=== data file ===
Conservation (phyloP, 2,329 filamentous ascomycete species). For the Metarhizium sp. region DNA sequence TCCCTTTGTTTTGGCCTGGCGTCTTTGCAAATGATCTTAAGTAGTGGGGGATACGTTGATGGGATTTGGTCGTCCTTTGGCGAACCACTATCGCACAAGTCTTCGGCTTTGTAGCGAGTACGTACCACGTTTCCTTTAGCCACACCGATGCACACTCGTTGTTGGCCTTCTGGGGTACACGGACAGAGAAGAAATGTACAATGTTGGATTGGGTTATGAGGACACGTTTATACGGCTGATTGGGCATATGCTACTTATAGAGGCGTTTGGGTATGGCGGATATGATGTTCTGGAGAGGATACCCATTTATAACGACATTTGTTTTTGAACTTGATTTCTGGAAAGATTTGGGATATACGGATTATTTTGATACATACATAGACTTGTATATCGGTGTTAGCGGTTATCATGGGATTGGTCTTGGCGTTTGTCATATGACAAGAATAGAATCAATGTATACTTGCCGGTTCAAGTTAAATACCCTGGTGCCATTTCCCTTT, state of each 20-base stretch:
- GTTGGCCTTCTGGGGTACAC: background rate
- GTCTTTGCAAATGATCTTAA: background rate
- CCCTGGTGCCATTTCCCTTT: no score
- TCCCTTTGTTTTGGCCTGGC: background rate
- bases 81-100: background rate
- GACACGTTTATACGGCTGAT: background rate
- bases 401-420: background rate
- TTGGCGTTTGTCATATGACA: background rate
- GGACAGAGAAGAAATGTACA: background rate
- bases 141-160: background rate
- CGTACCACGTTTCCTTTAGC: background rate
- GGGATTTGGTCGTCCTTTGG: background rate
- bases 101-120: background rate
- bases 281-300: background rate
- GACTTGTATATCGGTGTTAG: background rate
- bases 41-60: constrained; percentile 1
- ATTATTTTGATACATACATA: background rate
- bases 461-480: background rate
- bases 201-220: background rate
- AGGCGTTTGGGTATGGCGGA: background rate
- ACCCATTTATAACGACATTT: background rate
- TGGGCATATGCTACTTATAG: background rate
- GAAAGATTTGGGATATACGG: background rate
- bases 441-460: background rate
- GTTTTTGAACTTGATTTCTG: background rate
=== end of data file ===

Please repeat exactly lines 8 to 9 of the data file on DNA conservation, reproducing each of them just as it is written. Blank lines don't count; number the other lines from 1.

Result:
- bases 401-420: background rate
- TTGGCGTTTGTCATATGACA: background rate